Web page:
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Spot symmetry predicts body condition in spotted salamanders, Ambystoma maculatum

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Reports of global amphibian declines necessitate a focus on measures of population health. Fluctuating asymmetry (FA) is a potential measure of the developmental stress experienced by individuals in different environments, but few studies have linked FA with measures of individual quality in amphibians, which is an important assumption of FA. The spotted salamander, Ambystoma maculatum, has two rows of yellow spots on its dorsal surface which might represent useful characters in FA analyses and population monitoring, provided they truly reflect the quality of individuals. In this paper we compared left-right asymmetry in spot features (spot number, size and shape) and leg lengths of this species with traditional measures of body size and body condition among museum specimens to address this question. Of all three spot symmetry variables, the simplest (the difference in left-right spot numbers) was the most important. Individuals with asymmetrical spot numbers were also more asymmetrical in hind leg length, evidence that spots are supposed to be symmetrical in this species. Moreover, salamanders with symmetrical numbers of left-right dorsal spots had higher body condition scores than those with asymmetrical spot numbers. Combined, our results indicate that spot number symmetry provides a good index of individual quality. Further, as many proximate factors can influence body condition (such as recent foraging history), FA in characters such as spots or limbs may provide a more stable metric for assessing the developmental health or quality of individuals, which would prove valuable in amphibian conservation programs.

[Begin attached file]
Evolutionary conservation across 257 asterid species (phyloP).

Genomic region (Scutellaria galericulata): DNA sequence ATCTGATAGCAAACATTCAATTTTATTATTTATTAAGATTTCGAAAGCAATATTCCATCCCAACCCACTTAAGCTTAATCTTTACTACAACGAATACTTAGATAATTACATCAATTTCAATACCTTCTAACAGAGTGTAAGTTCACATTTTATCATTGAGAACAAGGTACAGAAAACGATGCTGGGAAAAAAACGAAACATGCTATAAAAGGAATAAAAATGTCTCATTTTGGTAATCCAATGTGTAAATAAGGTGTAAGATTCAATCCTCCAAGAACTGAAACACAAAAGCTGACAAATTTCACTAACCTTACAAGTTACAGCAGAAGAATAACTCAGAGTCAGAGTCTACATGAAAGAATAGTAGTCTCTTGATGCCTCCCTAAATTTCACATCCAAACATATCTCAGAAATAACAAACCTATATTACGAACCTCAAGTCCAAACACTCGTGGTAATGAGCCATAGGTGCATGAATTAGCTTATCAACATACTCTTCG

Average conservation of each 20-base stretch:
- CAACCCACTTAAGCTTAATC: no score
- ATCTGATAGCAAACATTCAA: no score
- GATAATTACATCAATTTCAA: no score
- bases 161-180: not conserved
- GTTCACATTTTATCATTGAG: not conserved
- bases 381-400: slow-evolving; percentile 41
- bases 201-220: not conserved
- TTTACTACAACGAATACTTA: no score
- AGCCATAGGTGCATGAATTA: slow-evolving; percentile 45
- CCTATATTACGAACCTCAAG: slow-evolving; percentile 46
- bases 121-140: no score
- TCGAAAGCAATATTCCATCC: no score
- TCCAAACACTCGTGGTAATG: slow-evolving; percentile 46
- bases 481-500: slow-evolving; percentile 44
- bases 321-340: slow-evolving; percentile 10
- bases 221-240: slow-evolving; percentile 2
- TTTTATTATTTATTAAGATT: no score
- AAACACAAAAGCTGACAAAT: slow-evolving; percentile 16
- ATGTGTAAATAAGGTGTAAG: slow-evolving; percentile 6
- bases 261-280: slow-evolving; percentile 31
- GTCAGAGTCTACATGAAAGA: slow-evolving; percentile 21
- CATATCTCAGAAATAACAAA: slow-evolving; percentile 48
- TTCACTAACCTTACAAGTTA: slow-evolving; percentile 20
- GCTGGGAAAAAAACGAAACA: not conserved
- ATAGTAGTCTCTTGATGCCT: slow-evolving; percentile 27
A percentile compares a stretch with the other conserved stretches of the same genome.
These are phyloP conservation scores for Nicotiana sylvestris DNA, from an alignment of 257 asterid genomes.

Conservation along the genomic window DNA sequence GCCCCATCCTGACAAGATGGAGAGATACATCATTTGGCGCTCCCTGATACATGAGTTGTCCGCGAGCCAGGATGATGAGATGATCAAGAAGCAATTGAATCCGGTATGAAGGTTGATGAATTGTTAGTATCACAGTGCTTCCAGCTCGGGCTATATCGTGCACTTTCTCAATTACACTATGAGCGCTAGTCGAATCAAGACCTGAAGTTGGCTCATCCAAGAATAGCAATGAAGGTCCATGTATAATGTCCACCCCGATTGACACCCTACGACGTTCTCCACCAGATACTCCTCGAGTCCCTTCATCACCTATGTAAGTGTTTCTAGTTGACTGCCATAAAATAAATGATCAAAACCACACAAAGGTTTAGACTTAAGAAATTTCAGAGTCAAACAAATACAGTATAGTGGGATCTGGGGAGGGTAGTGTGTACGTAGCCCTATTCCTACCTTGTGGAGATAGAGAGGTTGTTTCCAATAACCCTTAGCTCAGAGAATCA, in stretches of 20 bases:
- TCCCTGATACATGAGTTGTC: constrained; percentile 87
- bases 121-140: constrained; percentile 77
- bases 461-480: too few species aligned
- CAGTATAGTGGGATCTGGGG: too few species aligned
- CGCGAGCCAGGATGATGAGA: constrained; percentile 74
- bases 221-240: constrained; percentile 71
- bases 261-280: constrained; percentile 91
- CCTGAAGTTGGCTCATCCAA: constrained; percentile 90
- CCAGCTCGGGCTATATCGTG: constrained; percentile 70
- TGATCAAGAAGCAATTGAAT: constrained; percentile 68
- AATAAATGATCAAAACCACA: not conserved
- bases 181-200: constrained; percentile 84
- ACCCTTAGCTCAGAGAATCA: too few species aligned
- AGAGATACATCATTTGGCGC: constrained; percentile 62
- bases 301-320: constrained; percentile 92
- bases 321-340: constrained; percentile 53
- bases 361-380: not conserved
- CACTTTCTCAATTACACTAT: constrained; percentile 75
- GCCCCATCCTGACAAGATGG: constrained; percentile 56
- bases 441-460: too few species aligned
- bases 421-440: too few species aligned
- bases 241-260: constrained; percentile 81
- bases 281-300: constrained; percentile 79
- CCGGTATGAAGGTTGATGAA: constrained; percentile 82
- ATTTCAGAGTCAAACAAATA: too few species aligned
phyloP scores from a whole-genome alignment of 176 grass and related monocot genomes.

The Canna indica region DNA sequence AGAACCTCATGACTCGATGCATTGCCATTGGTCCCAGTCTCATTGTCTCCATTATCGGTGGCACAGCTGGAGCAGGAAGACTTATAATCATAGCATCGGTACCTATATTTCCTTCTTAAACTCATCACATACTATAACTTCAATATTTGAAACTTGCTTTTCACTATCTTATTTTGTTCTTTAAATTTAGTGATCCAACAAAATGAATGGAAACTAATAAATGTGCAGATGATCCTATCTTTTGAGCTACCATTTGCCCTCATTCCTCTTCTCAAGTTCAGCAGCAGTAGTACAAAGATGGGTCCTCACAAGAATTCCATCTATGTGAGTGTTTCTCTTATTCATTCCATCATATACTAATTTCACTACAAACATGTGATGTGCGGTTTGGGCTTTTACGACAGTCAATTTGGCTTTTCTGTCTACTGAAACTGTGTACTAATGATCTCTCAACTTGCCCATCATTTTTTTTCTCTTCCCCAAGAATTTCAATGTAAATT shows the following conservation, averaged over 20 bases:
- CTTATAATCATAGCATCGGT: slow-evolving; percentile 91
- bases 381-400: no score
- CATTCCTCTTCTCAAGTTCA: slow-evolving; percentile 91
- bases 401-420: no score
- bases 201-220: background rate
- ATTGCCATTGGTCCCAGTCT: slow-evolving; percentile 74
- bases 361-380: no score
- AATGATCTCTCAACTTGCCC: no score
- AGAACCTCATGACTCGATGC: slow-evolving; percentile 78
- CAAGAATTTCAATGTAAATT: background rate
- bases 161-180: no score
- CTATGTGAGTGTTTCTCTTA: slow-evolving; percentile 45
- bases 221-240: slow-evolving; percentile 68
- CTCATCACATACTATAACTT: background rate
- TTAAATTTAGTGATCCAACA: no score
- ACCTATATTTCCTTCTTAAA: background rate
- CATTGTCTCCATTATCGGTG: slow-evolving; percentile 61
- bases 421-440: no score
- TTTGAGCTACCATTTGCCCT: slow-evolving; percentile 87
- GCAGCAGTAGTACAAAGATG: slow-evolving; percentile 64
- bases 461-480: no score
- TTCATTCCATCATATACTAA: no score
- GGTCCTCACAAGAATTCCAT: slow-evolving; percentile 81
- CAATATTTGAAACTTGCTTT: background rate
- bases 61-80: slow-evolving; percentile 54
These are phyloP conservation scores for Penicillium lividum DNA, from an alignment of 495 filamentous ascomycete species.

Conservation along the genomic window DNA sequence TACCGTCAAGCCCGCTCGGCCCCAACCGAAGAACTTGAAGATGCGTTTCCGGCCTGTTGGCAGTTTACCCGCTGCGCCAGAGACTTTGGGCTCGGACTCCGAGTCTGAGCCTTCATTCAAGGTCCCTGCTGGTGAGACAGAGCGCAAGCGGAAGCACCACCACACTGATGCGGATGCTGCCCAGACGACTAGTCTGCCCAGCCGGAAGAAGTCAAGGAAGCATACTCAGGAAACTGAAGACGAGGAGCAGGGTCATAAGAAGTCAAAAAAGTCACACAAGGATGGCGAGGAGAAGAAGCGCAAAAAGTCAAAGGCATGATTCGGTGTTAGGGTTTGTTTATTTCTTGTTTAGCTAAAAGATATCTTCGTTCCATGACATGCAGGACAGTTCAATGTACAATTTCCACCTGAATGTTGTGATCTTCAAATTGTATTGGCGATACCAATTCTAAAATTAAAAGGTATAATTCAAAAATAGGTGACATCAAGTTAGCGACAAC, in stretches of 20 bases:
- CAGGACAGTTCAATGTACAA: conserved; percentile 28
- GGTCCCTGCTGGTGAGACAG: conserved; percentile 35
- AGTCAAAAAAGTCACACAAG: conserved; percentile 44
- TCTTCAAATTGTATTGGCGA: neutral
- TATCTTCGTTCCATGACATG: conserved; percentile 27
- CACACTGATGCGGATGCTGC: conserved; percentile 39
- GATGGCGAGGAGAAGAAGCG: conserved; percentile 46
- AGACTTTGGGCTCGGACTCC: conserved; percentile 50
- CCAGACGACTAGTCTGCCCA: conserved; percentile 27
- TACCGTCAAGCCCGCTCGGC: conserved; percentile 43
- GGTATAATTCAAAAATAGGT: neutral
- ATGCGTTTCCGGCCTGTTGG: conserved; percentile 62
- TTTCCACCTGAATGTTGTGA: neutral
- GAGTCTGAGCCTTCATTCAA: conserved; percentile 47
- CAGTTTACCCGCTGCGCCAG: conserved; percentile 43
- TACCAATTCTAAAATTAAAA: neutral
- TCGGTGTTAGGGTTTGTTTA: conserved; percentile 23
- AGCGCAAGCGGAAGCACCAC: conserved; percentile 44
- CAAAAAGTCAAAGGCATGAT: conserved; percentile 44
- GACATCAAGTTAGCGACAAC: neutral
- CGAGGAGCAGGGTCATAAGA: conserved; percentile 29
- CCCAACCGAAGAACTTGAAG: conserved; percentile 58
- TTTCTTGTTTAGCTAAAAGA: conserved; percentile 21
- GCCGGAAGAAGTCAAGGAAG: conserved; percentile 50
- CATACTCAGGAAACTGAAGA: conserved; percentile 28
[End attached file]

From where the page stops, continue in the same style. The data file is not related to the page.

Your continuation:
Affiliations: 1: Warnell School of Forestry and Natural Resources, The University of Georgia, Athens, GA 30602, USA


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